The Godwin class of 1958 felt the full force of the launch of Sputnik.
Cornering its own set of German scientists and engineers after WWII, the USSR, unlike the US, employed them immediately to help advance its rocket, jet aircraft, and nuclear industries. Short of resources, a large amount of German technology was underutilized by the Germans during WWII. Given adequate resources, those technologies quickly changed the political landscape of the world. Considered backward by US analysts, the US paid little attention to the USSR after the war until it detonated its own nuclear weapon in about 1949, using to a large extent stolen plans from the US effort. In the early 1950s the USSR detonated a hydrogen weapon, and the only thing the US could then hope is that the USSR had no effective way to deliver the device to the US.
On October 4, 1957, the USSR launched Sputnik. While now known to have been largely a stunt, it nevertheless changed US perceptions about the USSR instantly, and initially created grave concern in the US about the quality of US education, and the ability to produce the quality and quantity of scientists and engineers that would now be needed. German rocket scientists and engineers in the USSR had been hired to help the USSR, which already had a tradition in rocketry dating back to the 1930s, get up to speed with German advances made during the war. Serge Korelev, the "Russian von Braun," largely unknown to the West, used that help to create the R-7 rocket. Used to launch Sputnik, it was not lost on the West that the same rocket could be used to deliver atomic weapons to the West.
So this was the world the class of 1958 graduated into. Massive government spending in education, the military, research of all kinds, and the civilian spending that would go along with it, ignited an era of unprecedented prosperity. But education would not be the same in the US for the next 20 years or so. High school students would be encouraged to pursue careers in science, science programs sprang up everywhere, and rocket science became a glamorous field. The German scientists the US had previously made just sit around for years after the war were turned loose, and the result was the US landing people on the moon within 12 years.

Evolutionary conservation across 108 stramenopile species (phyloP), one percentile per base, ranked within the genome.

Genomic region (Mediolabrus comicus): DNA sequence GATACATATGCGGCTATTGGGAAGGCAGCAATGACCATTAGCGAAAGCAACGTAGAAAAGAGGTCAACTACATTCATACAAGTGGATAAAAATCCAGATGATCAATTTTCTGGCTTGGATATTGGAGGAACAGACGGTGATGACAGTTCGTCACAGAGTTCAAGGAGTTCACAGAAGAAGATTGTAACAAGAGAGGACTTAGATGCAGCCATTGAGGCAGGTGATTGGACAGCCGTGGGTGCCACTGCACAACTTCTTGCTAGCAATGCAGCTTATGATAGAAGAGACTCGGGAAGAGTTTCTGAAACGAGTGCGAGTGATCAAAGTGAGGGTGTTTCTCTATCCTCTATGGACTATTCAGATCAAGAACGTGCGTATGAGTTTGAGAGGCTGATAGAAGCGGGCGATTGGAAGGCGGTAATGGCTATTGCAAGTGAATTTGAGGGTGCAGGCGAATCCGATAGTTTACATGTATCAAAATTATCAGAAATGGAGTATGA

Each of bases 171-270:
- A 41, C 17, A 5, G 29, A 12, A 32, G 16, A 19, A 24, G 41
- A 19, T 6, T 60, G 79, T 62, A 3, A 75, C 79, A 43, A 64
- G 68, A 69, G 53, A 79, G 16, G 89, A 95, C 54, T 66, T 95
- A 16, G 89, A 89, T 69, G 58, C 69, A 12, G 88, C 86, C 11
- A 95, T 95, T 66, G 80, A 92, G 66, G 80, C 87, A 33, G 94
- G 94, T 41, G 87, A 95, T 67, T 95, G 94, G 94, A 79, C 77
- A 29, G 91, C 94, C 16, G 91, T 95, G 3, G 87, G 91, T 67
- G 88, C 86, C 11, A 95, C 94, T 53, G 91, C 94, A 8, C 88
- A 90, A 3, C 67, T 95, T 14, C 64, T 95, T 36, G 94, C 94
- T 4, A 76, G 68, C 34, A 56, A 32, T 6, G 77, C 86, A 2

The positive changes to the world following the launch of Sputnik were almost as dramatic as the were negative for the class of 1929 as the Great Depression widened its grip. While the class of 1958 did not benefit much from the improvements in secondary education that would follow, it certain graduated into a world with dramatically improved opportunities. And the class was the first in a while that graduated into a world where there were at least no major hot wars occurring, a situation that would last for another six years or so. So all in all the Godwin class of 1958 had every reason to expect to live in a prosperous land with their opportunities limited only by their own goals and efforts. Jobs in science and engineering would be plentiful for another 15 years or so.
The cover of the 1958 class annual.
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The entire 1958 class annual, made available for scanning by by Bob Traetz, class of 1962, is presented below. To view the pages, simply left click on the page numbers. Each page has been scanned at about 150% of its original size in order to make some of the details easier to see. You might have to move the image around in your browser in order to see it all. Be sure to make your browser full screen size for easier viewing.
Also be sure to scroll all the way to the bottom of each page; comments and notes are included on some of the pages. Use the "Back" button on your browser to return to the main menu. People should consider contacting me if they have additional information, or comments.
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